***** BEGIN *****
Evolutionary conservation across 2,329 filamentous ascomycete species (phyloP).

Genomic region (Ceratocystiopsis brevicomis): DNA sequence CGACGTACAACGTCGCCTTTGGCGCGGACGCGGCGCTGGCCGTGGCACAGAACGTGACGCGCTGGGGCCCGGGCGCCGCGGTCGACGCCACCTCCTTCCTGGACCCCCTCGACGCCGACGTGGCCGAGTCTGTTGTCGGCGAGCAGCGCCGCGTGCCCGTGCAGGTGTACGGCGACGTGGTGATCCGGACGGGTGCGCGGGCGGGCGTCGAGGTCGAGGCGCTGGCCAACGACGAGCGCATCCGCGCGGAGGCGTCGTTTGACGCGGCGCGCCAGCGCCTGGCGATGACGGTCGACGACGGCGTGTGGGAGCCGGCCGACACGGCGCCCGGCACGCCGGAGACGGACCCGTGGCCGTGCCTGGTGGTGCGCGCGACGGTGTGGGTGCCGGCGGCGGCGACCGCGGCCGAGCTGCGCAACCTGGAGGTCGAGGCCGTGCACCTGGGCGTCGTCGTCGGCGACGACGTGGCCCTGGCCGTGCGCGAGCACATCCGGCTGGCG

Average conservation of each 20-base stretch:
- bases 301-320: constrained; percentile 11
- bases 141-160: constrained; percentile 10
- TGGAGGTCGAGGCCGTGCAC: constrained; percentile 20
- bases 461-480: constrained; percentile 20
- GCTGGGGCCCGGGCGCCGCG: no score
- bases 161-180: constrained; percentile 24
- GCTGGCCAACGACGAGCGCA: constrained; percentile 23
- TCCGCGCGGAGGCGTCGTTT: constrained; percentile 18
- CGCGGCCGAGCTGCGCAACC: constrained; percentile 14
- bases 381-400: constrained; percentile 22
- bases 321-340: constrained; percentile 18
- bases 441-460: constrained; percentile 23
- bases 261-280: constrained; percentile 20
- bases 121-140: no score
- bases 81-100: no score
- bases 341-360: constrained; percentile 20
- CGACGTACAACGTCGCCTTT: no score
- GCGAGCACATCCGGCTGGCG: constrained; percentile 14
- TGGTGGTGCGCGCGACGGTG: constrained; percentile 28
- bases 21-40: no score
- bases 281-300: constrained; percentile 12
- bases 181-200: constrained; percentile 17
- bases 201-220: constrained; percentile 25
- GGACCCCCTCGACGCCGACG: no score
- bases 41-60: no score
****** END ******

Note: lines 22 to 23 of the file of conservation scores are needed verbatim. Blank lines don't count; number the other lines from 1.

- TGGTGGTGCGCGCGACGGTG: constrained; percentile 28
- bases 21-40: no score